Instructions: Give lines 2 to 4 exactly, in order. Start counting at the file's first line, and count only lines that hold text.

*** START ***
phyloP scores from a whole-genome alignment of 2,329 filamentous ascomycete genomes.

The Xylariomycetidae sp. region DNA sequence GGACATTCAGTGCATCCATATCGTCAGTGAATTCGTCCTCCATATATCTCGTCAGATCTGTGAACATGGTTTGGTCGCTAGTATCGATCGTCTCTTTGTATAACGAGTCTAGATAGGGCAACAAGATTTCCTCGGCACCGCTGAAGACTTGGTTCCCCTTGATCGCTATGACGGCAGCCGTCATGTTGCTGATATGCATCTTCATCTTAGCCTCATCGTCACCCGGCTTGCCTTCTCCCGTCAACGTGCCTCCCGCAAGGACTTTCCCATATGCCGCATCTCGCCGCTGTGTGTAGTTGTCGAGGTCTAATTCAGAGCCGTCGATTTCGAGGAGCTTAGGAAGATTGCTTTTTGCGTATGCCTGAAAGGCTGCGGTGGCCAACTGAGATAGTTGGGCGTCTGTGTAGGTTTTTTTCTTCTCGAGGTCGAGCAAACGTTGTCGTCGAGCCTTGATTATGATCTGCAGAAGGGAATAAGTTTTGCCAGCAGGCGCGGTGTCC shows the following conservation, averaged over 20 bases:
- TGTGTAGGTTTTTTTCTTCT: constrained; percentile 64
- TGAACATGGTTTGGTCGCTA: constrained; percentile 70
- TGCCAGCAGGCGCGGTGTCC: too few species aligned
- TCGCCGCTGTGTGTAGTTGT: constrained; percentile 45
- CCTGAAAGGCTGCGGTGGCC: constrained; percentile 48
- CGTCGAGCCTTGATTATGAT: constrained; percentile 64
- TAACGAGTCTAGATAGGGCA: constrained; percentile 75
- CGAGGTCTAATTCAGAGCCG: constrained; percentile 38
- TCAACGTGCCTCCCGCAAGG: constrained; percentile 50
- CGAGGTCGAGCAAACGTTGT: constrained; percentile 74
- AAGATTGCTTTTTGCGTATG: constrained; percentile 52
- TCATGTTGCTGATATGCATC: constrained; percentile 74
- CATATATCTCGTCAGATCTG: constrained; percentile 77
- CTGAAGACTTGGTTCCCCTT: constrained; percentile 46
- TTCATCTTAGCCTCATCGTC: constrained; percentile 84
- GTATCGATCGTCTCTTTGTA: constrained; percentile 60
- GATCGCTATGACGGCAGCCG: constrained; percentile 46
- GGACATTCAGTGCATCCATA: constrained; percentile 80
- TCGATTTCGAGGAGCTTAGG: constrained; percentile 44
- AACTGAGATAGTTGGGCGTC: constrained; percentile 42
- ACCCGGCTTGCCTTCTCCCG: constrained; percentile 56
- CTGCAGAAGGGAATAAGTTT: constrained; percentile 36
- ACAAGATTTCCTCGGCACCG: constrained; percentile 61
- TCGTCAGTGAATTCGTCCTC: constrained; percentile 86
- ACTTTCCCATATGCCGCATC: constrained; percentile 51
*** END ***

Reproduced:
The Xylariomycetidae sp. region DNA sequence GGACATTCAGTGCATCCATATCGTCAGTGAATTCGTCCTCCATATATCTCGTCAGATCTGTGAACATGGTTTGGTCGCTAGTATCGATCGTCTCTTTGTATAACGAGTCTAGATAGGGCAACAAGATTTCCTCGGCACCGCTGAAGACTTGGTTCCCCTTGATCGCTATGACGGCAGCCGTCATGTTGCTGATATGCATCTTCATCTTAGCCTCATCGTCACCCGGCTTGCCTTCTCCCGTCAACGTGCCTCCCGCAAGGACTTTCCCATATGCCGCATCTCGCCGCTGTGTGTAGTTGTCGAGGTCTAATTCAGAGCCGTCGATTTCGAGGAGCTTAGGAAGATTGCTTTTTGCGTATGCCTGAAAGGCTGCGGTGGCCAACTGAGATAGTTGGGCGTCTGTGTAGGTTTTTTTCTTCTCGAGGTCGAGCAAACGTTGTCGTCGAGCCTTGATTATGATCTGCAGAAGGGAATAAGTTTTGCCAGCAGGCGCGGTGTCC shows the following conservation, averaged over 20 bases:
- TGTGTAGGTTTTTTTCTTCT: constrained; percentile 64
- TGAACATGGTTTGGTCGCTA: constrained; percentile 70